Ecole Nationale Supérieure de Cognitique

- Introduction to Machine Learning
- Anatomy of a supervised ML system
- Steps of an ML project

“The field of study that gives computers the ability to learn without being explicitly programmed” (Arthur Samuel, 1959).

Machine Learning is a set of techniques for giving machines the ability to learn from data, in order to:

- Identify or classify elements
- Detect tendencies
- Make predictions

As more data is fed into the system, results get better: performance improves with experience.

ML systems can be categorized according to:

- The existence of supervision during training.
- Their ability to learn incrementally.
- The use of a model to make predictions.

Expected results are given to the system along with training data.

This data is **labeled** (tagged).

The system predicts **continuous** values.

The system predicts **discrete** values: input is **categorized**.

**Regression**: housing prices, temperature forecasting, age of a person.**Binary classification**(0 or 1): cat/not a cat, spam/legit, begign/malignant tumor.**Multiclass classification**: cat/dog/something else, handwritten digit recognition, tweet categorization.

Training data comes without the expected results.

The system must discover some structure in the data by himself.

Data is partitioned into groups.

The system is able to detect abnomal samples (*outliers*).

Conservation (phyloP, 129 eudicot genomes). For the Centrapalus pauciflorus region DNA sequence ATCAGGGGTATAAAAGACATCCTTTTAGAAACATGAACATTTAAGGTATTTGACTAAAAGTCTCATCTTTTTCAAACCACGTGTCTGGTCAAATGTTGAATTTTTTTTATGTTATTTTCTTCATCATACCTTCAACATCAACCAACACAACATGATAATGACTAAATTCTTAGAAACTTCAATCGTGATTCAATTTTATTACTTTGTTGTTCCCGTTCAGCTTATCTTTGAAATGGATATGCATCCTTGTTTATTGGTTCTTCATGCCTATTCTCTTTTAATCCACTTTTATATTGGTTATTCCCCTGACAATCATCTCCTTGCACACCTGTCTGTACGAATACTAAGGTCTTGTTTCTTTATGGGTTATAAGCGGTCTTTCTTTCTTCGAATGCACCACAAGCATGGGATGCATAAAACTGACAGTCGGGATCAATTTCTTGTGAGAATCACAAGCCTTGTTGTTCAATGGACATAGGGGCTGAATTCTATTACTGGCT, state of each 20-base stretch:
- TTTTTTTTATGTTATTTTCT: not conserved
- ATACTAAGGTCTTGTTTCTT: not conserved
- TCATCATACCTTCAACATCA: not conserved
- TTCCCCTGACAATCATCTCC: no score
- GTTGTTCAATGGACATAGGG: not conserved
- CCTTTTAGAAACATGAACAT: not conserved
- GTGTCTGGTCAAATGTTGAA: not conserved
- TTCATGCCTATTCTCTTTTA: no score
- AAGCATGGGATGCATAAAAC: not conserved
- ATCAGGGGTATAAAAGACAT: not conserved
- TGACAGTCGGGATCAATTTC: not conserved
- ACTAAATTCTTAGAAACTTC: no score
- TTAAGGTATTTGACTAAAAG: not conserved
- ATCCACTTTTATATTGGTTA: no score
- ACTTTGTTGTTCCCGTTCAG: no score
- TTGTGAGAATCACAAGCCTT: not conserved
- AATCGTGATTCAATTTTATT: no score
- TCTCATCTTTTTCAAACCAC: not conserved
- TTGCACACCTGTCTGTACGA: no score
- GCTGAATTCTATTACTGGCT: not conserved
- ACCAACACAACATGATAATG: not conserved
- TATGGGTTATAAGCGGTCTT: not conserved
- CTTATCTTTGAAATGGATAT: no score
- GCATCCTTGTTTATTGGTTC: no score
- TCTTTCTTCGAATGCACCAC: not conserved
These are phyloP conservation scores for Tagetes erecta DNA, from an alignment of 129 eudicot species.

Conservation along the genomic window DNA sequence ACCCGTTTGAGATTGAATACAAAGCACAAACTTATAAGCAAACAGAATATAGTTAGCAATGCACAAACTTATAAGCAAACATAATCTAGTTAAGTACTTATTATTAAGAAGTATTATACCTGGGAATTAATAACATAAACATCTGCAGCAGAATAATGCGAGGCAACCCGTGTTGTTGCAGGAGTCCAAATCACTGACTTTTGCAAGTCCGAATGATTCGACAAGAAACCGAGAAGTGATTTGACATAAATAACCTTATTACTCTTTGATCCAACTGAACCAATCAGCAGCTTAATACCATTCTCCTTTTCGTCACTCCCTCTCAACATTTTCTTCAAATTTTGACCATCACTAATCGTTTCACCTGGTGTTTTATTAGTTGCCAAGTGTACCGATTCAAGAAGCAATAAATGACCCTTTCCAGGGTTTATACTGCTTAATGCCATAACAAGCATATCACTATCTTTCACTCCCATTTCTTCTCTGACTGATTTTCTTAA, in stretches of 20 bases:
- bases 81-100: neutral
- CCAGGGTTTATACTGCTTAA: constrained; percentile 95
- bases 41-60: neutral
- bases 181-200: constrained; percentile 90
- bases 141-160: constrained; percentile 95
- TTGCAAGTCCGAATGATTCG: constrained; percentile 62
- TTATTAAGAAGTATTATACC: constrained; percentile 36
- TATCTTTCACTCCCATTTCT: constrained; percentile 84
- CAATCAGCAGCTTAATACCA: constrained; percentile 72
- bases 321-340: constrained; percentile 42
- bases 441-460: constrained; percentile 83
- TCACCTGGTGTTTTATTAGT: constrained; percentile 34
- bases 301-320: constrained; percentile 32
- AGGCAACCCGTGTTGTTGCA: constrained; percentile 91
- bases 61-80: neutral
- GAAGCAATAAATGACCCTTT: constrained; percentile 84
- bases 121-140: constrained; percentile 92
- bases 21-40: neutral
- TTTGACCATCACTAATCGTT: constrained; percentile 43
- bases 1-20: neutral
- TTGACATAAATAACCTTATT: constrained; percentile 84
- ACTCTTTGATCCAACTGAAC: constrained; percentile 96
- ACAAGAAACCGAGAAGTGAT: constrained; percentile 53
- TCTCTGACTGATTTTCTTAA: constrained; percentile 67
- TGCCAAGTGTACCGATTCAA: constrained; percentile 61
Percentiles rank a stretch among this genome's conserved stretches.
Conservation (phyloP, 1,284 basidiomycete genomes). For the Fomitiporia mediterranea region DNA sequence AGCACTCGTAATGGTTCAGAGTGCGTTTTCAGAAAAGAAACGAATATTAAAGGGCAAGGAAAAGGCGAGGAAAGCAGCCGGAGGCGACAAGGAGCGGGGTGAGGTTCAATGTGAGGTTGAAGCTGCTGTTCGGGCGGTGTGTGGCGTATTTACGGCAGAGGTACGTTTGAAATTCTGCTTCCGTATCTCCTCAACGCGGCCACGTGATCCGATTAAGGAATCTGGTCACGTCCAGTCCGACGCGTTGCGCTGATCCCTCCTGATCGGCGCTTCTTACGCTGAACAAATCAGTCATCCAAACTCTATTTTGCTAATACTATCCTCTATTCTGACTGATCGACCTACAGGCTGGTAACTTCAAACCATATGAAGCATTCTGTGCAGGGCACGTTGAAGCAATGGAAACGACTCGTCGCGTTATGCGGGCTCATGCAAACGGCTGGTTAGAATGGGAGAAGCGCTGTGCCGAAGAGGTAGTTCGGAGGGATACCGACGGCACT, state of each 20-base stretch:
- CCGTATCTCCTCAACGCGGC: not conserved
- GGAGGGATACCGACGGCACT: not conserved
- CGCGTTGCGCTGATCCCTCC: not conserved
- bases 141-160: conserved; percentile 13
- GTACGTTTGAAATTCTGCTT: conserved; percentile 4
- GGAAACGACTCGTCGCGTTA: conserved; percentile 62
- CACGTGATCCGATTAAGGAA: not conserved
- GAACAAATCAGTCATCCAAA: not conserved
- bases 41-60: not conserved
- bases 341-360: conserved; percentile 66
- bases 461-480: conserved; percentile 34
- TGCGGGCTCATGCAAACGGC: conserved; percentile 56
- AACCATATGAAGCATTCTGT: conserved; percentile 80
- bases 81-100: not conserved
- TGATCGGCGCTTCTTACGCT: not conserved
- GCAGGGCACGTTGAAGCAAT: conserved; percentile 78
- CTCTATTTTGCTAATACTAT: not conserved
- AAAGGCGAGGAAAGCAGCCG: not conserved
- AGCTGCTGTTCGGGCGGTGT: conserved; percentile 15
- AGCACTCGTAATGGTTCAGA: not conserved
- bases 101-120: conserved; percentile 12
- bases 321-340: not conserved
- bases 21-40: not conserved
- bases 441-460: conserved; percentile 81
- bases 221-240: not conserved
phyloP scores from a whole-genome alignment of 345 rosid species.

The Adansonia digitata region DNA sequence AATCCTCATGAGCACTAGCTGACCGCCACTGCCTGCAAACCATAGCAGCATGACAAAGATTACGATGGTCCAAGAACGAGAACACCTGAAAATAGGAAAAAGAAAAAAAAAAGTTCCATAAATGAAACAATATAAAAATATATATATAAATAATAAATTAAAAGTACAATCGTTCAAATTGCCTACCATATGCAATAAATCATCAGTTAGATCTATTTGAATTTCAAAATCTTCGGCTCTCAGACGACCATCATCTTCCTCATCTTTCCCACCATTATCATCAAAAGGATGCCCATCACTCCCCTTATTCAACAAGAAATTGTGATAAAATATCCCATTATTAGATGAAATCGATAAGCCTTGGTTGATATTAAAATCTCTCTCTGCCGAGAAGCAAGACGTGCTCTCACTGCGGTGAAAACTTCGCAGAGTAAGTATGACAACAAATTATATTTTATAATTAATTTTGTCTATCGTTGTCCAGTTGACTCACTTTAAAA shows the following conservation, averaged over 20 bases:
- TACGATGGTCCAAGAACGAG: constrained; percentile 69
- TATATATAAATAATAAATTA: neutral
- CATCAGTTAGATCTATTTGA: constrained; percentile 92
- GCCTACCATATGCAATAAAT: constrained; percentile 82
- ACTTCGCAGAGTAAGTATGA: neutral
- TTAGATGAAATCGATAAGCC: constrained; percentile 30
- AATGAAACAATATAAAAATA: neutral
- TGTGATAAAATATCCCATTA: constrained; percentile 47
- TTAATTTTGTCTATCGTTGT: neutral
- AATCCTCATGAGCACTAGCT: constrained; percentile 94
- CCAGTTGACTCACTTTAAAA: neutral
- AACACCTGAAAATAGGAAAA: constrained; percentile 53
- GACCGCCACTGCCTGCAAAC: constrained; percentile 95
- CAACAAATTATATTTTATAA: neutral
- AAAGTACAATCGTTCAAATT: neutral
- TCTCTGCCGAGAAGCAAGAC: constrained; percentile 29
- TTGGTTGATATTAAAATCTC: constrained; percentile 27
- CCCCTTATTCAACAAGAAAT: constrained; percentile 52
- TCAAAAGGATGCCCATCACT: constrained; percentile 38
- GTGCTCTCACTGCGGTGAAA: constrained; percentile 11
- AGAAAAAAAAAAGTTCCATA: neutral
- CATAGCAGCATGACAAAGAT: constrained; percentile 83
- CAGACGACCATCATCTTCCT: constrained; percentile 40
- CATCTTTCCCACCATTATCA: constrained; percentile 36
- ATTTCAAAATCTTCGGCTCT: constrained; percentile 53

Data is projected into a lesser-dimension space.

Without being given an explicit goal, the system’s decisions produce a **reward** it tries to maximize.

Online learning: ability of a system to learn incrementally from new samples.

- Some
**data**under numeric form. - A
**model**able to produce results from data. - A
**loss (or cost) function**to quantify the difference between expected and actual results. - An
**optimization algorithm**to update the model’s parameters in order to minimize the loss.

**Label**(or*target*): expected result, named`$ y $`

.**Feature**: property of a data sample, named`$ x_i $`

.**Sample**: a particular instance of data associated to`$ n $`

features, named`$ x = \left\{ x_1, x_2, \dotsc, x_n \right\} $`

.- A sample can be labeled or not.

Data is often given to the ML system under the form of a 2-dimensional **matrix** *(samples, features)* named `$ X $`

.

- First dimension is for the
`$ m $`

samples. - Second is for the
`$ n $`

features of each sample.

```
$$X = \begin{pmatrix}
\ x^{(1)}_1 & x^{(1)}_2 & \cdots & x^{(1)}_n \\
\ x^{(2)}_1 & x^{(2)}_2 & \cdots & x^{(2)}_n \\
\ \vdots & \vdots & \ddots & \vdots \\
\ x^{(m)}_1 & x^{(m)}_2 & \cdots & x^{(m)}_n
\end{pmatrix}\;\;
y = \begin{pmatrix}
\ y^{(1)} \\
\ y^{(2)} \\
\ \vdots \\
\ y^{(m)}
\end{pmatrix}$$
```

Surface | No of rooms | Age (years) | Postcode | Price |
---|---|---|---|---|

145 | 6 | 32 | 33600 | 380 |

85 | 3 | 45 | 33700 | 290 |

210 | 7 | 12 | 33400 | 740 |

… | … | … | … | … |

110 | 4 | 22 | 33000 | 410 |

- Images: 4D tensor of the form
*(samples, height, width, color_channels)* - Videos: 5D tensor of the form
*(samples, frames, height, width, color_channels)*

Depending on the model, a **reshaping** step may be needed.

- Defines the relationship between features and labels.
- Made of
**parameters**, named the`$ \theta $`

(or sometimes`$ \omega $`

) vector. - Its calculated result is named
`$ y' $`

or`$ \hat{y} $`